Finally, we recognize that, in Brazil — Aircraft and Canada — Aircraft, the Appellate Body did not consider it necessary, in the circumstances of those appeals, to adopt additional procedures to protect information deemed sensitive by the participants. In doing so, however, the Appellate Body did not suggest that the DSU, the other covered agreements, or the Working Procedures precluded the adoption of procedures providing additional protection; rather, the Appellate Body did not consider that such additional protection was necessary in the particular circumstances of those appeals.
 

In deciding to adopt additional procedures in this appeal, we make our determination in the light of the particular circumstances of this dispute, as the Appellate Body did in the Brazil — Aircraft and Canada — Aircraft disputes. While the Brazil — Aircraft and Canada — Aircraft disputes only involved claims that certain measures were export subsidies, this dispute involves not only export subsidy claims, but also numerous claims that certain measures are specific subsidies that have various forms of adverse effects. This means that the evidentiary record in this dispute is more extensive and includes more detailed information that is company-specific, such as data concerning productivity, cost efficiencies and inefficiencies, prices for specific aircraft currently in production and marketed, recurring and non-recurring cost structures per unit, price calculations and pricing practices — in particular sales campaigns and, more generally, arrangements with developers and manufacturers of outsourced components, privileged advice by investment advisors on pricing and other terms of financial instruments, as well as other information pertaining to customers and suppliers that allegedly is not in the public domain. Furthermore, the particular market structure within which these companies operate does not allow for the aggregation of data in a way that would expose specific companies to a more limited risk of disclosure vis-à-vis potential competitors. Given its nature, disclosure of the sensitive information on the record of this dispute may pose particular risks and give rise to potential harm that justifies more detailed procedures for its protection. We are also mindful that more than ten years have elapsed since the Appellate Body made its rulings in the Brazil — Aircraft and Canada — Aircraft disputes, and since then several WTO panels have provided for additional protection of sensitive information.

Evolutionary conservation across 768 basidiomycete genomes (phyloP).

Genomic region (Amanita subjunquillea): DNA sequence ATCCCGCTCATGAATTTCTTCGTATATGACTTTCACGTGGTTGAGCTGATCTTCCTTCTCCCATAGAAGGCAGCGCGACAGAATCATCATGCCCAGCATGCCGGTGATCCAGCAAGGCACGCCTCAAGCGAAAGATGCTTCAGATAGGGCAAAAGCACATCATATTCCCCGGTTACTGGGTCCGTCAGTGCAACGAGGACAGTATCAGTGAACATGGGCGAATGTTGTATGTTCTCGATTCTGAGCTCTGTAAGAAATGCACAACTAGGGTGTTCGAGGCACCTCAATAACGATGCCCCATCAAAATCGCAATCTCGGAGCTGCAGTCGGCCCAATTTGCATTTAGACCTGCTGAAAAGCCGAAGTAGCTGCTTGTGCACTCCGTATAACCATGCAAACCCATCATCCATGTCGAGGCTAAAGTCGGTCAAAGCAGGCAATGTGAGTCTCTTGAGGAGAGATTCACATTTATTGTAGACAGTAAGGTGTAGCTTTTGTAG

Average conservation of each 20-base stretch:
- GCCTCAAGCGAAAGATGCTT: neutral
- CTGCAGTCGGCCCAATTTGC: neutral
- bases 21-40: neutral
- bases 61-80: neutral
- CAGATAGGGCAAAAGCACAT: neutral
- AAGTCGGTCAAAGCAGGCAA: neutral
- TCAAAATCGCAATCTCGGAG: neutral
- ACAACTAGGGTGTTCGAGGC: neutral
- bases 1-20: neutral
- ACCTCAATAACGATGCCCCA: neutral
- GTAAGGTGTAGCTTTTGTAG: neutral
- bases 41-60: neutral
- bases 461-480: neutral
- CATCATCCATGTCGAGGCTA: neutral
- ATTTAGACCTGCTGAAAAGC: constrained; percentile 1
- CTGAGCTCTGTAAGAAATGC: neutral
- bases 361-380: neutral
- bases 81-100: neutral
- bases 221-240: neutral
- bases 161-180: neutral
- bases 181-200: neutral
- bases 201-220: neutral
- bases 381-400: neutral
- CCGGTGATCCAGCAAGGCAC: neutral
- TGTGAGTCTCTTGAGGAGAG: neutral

For the reasons set out above, we have decided to provide additional confidentiality protection on the terms set out below. Accordingly, we adopt the [additional procedures set out in paragraph 28 of Annex III to the Report.]
 

B.4.9 EC and certain member States — Large Civil Aircraft, para. 20 and Footnote 69     back to top
(WT/DS316/AB/R)